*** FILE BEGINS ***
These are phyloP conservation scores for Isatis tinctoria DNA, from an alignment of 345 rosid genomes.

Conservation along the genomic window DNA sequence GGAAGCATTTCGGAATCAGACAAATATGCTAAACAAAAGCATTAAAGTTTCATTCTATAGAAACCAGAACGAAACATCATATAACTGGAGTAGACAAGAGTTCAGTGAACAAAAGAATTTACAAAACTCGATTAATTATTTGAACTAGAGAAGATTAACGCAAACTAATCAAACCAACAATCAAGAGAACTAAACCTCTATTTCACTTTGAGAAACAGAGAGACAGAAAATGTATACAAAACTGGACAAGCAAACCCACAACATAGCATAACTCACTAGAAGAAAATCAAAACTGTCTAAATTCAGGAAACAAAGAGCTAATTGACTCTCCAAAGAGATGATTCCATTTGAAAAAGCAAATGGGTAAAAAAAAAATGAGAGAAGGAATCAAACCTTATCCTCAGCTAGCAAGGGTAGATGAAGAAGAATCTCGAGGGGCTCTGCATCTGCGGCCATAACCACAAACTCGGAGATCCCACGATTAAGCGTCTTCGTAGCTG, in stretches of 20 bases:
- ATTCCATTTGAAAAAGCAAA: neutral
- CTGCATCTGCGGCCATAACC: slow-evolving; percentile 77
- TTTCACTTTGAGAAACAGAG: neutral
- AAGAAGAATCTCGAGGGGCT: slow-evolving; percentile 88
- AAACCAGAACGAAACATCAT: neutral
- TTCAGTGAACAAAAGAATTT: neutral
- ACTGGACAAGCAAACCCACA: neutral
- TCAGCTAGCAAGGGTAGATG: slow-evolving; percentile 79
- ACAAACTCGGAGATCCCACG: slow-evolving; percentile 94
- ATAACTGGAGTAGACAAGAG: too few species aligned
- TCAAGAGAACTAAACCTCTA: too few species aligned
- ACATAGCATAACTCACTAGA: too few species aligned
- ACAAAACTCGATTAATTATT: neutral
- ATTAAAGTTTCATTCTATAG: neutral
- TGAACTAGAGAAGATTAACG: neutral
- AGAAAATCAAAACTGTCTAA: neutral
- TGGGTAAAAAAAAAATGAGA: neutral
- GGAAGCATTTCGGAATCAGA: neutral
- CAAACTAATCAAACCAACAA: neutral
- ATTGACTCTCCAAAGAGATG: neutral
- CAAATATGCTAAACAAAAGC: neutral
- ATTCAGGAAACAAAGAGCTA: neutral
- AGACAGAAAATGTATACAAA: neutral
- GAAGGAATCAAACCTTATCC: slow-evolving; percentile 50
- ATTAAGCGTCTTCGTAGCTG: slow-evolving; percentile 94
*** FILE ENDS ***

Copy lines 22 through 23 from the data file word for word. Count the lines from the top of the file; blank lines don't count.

- ATTGACTCTCCAAAGAGATG: neutral
- CAAATATGCTAAACAAAAGC: neutral